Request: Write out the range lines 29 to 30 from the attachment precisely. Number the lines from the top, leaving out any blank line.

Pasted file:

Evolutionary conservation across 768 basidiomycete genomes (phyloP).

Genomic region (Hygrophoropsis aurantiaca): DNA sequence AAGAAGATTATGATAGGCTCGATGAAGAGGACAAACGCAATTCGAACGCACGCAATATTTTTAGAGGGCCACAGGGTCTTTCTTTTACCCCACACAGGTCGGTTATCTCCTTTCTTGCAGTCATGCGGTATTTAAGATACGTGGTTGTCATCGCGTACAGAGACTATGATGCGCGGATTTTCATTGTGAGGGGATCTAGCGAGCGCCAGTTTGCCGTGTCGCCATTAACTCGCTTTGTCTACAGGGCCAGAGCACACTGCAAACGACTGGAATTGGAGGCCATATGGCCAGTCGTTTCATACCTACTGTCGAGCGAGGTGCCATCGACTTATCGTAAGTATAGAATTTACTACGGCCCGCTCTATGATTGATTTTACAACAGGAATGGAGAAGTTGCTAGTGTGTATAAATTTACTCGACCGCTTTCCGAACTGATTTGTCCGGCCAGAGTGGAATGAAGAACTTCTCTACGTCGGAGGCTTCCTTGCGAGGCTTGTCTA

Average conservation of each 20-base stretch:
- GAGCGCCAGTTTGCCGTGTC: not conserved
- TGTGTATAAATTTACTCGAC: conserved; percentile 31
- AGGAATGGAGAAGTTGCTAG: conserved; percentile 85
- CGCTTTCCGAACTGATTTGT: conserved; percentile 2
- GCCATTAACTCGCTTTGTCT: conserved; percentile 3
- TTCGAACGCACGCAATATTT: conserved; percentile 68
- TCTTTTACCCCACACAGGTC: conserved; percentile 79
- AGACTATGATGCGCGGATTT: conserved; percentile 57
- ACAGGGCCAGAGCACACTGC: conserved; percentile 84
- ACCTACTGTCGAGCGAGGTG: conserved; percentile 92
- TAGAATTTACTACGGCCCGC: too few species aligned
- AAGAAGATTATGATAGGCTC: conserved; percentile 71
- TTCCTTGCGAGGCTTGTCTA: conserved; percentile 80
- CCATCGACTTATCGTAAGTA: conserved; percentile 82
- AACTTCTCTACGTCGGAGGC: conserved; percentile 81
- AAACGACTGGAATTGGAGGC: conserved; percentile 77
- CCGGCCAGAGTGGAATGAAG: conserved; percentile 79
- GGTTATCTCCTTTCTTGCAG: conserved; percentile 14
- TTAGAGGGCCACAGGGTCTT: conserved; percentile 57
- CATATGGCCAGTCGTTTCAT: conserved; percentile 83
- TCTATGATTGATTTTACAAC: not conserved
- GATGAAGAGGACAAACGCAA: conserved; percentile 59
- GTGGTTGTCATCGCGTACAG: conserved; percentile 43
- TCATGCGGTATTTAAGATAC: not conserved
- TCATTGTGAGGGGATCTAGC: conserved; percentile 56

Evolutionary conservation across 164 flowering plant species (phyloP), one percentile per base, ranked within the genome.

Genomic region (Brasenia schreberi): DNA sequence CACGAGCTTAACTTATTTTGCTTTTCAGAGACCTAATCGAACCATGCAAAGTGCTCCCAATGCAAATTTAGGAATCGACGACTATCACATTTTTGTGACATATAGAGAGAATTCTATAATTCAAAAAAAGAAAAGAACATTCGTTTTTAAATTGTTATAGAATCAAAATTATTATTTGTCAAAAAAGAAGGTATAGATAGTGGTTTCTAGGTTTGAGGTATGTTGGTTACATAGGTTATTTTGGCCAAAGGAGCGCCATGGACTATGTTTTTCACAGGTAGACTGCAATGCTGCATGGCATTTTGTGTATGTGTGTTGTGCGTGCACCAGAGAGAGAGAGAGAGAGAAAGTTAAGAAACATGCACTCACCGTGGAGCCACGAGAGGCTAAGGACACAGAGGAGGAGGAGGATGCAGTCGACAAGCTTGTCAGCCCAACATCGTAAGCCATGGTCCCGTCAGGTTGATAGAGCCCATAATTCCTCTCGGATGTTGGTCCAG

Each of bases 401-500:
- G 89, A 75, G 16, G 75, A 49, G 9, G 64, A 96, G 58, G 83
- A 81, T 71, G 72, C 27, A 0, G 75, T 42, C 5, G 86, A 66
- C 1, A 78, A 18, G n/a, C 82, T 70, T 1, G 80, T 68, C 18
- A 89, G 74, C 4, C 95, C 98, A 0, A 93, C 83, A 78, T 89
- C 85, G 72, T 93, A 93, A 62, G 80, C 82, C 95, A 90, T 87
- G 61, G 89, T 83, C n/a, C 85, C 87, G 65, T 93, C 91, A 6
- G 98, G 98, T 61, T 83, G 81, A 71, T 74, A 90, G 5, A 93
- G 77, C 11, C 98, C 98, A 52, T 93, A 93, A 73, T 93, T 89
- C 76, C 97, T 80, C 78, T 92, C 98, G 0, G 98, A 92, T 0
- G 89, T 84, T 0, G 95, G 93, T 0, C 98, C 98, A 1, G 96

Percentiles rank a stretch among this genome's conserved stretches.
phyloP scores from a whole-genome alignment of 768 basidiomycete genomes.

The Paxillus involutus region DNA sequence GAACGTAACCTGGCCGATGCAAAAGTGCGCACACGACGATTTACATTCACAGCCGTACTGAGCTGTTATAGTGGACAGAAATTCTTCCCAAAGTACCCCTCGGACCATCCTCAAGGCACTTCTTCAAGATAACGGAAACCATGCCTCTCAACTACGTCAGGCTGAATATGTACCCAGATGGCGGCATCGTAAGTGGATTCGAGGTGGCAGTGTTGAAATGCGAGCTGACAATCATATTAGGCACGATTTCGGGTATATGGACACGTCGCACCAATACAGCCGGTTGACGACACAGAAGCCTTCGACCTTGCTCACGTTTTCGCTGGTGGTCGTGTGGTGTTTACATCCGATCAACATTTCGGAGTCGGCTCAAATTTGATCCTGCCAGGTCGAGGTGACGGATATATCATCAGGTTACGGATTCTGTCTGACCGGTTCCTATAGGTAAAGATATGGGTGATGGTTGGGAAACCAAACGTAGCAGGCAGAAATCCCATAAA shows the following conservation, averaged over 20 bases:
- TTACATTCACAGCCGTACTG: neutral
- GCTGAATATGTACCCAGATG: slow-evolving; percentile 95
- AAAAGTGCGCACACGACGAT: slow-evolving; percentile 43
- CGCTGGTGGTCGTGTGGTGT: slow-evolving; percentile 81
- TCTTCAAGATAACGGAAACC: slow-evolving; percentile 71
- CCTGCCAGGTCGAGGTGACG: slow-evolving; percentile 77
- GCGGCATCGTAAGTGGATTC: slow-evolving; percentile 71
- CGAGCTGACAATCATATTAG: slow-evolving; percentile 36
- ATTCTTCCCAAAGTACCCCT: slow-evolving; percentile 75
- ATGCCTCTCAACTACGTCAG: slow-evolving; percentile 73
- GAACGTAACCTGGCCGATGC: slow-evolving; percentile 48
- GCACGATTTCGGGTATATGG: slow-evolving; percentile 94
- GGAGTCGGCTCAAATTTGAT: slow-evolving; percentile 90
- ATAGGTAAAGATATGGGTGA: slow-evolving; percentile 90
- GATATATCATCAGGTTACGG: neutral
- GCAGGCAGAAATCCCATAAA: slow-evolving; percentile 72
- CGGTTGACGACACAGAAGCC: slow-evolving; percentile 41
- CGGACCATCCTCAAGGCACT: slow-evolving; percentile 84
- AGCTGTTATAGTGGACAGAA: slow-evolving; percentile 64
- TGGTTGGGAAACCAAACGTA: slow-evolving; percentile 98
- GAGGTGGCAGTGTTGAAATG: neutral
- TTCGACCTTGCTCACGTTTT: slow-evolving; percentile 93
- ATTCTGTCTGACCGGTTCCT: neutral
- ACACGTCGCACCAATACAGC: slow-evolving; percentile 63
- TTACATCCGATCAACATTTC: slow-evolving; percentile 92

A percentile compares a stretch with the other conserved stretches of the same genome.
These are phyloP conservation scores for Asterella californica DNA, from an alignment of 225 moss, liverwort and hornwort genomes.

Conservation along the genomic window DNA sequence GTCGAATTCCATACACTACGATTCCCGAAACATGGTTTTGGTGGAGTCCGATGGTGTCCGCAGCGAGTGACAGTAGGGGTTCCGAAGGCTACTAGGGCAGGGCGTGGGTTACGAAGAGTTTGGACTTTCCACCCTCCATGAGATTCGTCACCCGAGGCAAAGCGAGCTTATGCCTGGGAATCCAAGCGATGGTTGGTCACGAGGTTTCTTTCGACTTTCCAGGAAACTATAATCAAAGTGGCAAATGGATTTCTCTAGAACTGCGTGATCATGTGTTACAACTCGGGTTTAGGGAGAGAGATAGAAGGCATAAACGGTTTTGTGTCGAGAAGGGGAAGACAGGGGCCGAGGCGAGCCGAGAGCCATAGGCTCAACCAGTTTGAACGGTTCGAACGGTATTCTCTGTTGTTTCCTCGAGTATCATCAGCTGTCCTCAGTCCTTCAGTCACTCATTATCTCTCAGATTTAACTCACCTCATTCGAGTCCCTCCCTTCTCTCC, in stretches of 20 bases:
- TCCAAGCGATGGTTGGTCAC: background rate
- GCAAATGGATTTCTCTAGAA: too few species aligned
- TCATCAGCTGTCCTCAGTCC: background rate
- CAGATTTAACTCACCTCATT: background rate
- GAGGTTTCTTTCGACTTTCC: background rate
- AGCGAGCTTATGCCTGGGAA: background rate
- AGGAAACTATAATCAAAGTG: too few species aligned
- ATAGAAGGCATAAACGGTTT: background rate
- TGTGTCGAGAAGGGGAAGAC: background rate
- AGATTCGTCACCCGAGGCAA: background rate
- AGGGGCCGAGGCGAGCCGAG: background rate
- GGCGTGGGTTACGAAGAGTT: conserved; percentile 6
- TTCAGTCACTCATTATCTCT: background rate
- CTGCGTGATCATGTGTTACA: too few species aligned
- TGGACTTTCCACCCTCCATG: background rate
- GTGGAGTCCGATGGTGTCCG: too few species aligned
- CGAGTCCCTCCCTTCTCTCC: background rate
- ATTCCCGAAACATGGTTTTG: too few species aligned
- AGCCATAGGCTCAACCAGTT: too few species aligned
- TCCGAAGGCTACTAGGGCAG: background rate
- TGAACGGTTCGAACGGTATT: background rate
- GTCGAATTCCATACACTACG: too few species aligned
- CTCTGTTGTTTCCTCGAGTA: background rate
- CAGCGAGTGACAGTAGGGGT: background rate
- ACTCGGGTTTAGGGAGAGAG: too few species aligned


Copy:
Evolutionary conservation across 164 flowering plant species (phyloP), one percentile per base, ranked within the genome.

Genomic region (Brasenia schreberi): DNA sequence CACGAGCTTAACTTATTTTGCTTTTCAGAGACCTAATCGAACCATGCAAAGTGCTCCCAATGCAAATTTAGGAATCGACGACTATCACATTTTTGTGACATATAGAGAGAATTCTATAATTCAAAAAAAGAAAAGAACATTCGTTTTTAAATTGTTATAGAATCAAAATTATTATTTGTCAAAAAAGAAGGTATAGATAGTGGTTTCTAGGTTTGAGGTATGTTGGTTACATAGGTTATTTTGGCCAAAGGAGCGCCATGGACTATGTTTTTCACAGGTAGACTGCAATGCTGCATGGCATTTTGTGTATGTGTGTTGTGCGTGCACCAGAGAGAGAGAGAGAGAGAAAGTTAAGAAACATGCACTCACCGTGGAGCCACGAGAGGCTAAGGACACAGAGGAGGAGGAGGATGCAGTCGACAAGCTTGTCAGCCCAACATCGTAAGCCATGGTCCCGTCAGGTTGATAGAGCCCATAATTCCTCTCGGATGTTGGTCCAG